"OK", replied Dad.

The initial path was narrow steep and rocky, so Dad took his time to ensure we got down safely. From the stile in the fence there was a good view back to the summit tors of King's How. The descent path starts at the lowest point between the two tors.

Beyond the ladderstile, the clear path continued to climb over the lower slopes of Brund Fell that incidently is the highest point overall of Grange Fell. This was followed by a steep descent in the direction of the village of Rosthwaite.

"As far as I can see, when we get down by the plantation, we need to turn right by a wall", said Shaun looking closely at the map again.

When we reached the wall Dad said, "there does not seem to be any path along by the wall, but if we climb the stile over it, there is a good path going right just a few yards beyond."

Shaun replied, " I reckon that is the way we need to go."

So, Dad climbed the stile over the wall and then immediately took the path right that led to a gate in a facing wall. Through this the path descended steadily through the lovely woodland, to finally reach the road.

"Right here", called out Shaun, "then in a little while we go right on a path that will be signed to the Bowder Stone."

It was not long before we were taking the turning, and soon the Bowder Stone came into view. Dad had been here before, but not us. The stone is huge and in unison we called out "awesome".

It is by far the biggest free-standing lump of rock in the Lake District, measuring just about 60ft (18m) in length and standing 27ft (8.18m) in vertical height. The weight is thought to be about 1250 tons. There are two possibilities as to how the stone came to be where it is. First it could have been brought down by the ice in the Ice Age, but due to various factors this does not seem to be likely. The second is a rock fall, and the evidence for this is overwhelming. Not just the Stone itself needs to be considered, but also where it lies in relation to the form and nature of the steep slopes above it. These slopes are surmounted by Bowder Crag, above which lies the summit of King's How, where we had been earlier. There seems to be little doubt that it came from Bowder Crag as the result of a catastrophic rock failure. The fact that the rock of the Stone and the crag are the same, adds further weight too. It has been a tourist attraction for over 200 years and is currently in the care of the National Trust. A building can be seen in the background, this being Bowderstone Cottage and as late as the 1920's and 1930's still functioned as a tea room and souvenir shop. Something Dad could have wished was still the case, as he was gasping for a cup of tea by now! A ladder enables visitors to reach the top, and we could not resist scampering up, so that we could have our picture taken.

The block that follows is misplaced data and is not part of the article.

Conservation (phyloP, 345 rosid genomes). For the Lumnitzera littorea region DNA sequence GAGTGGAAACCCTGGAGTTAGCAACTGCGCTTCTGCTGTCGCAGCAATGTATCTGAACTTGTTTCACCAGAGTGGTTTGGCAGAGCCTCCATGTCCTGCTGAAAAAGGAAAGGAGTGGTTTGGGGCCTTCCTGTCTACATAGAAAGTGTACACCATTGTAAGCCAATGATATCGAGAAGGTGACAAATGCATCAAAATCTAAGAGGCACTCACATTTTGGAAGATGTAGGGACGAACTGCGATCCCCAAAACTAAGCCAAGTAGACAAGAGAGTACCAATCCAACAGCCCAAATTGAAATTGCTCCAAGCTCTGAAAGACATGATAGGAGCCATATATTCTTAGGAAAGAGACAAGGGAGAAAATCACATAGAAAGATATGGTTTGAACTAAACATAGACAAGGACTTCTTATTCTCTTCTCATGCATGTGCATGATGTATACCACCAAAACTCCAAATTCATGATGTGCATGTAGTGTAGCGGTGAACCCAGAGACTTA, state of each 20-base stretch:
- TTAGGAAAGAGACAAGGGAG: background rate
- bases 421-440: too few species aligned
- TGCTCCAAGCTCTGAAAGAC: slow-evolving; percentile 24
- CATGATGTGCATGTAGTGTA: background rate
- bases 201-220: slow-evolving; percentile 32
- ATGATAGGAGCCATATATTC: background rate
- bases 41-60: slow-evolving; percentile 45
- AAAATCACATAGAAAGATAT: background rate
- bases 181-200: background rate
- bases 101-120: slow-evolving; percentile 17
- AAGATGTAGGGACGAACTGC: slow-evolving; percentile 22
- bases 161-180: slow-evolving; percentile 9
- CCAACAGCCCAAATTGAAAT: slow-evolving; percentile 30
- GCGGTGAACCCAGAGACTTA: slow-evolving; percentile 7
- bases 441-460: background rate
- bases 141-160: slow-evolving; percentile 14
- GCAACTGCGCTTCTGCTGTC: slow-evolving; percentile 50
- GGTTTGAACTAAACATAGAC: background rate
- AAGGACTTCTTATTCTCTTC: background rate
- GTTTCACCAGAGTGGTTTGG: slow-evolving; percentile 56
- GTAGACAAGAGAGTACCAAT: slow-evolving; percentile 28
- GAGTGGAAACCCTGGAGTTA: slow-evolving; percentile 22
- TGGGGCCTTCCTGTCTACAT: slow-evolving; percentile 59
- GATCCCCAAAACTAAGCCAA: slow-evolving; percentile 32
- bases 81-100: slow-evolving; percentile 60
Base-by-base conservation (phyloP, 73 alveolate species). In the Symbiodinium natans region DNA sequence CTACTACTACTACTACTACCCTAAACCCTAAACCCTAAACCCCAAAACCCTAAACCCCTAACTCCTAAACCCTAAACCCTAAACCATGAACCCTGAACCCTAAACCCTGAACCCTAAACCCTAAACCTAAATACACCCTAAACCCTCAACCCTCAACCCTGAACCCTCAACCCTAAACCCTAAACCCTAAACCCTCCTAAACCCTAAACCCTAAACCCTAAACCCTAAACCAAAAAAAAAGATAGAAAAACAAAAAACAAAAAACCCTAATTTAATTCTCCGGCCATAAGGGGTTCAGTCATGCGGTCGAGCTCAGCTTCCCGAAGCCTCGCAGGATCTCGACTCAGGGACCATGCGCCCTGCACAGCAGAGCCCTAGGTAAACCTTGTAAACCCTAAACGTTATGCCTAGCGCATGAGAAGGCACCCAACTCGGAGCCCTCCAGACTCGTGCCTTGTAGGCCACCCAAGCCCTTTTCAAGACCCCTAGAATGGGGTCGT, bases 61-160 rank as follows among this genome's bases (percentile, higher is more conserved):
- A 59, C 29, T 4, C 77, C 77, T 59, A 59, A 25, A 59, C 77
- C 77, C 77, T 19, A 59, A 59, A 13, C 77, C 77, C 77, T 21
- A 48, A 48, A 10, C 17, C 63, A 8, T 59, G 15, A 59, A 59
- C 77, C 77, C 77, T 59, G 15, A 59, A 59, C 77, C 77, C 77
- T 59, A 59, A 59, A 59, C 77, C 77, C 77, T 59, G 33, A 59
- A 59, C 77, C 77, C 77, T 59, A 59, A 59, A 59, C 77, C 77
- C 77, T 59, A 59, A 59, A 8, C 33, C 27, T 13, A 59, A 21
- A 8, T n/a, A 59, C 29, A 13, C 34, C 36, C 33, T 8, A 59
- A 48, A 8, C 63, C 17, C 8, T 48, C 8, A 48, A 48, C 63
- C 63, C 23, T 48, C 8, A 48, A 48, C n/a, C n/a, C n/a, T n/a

As Dad did this a young couple arrived with their 5 weeks old baby. Dad called down that he would not be long, as they wanted obviously to climb to the top. On coming down, the husband looked quizzically at us, so Dad explained and told them about our website. He immediately said, "we understand."

They were from Cockermouth, and although their house had not been flooded, nevertheless they were affected by what happened. Many of the shops had reopened and Dad told them that he and Uncle Brian would be visiting in December, when staying at Armathwaite Hall. He said, "do please come and spend money."

"We certainly will", Dad replied.

Then saying goodbye we headed off along the path to the car, moving to the side to allow two couples to pass. Just a little later we heard someone calling out. It was the wife of the young couple, who had Dad's stick in her hand. One of the group of two couples had spotted it, and the young couple had realised it was Dad's. He told them he is always doing this and related the other instances of losing his previous sticks.

The husband said, "well at least you are helping to keep the shops in business."

How right he is. We just raised our eyes heavenwards, and remarked to ourselves, "what is he like!!"

We all walked back together, Dad chatting with them. They are fell walkers too, but this had been curtailed recently with the birth of their baby. Today was his first walk!

So at the end of another great day, we say thanks Dad as always.

He was in need of sustenance, so stopped at Junction 38 services, where he had steak and ale pie, new potatoes & vegetables, with tea. Then refreshed and invigorated we continued south on the M6 and so home.

back

shopify analytics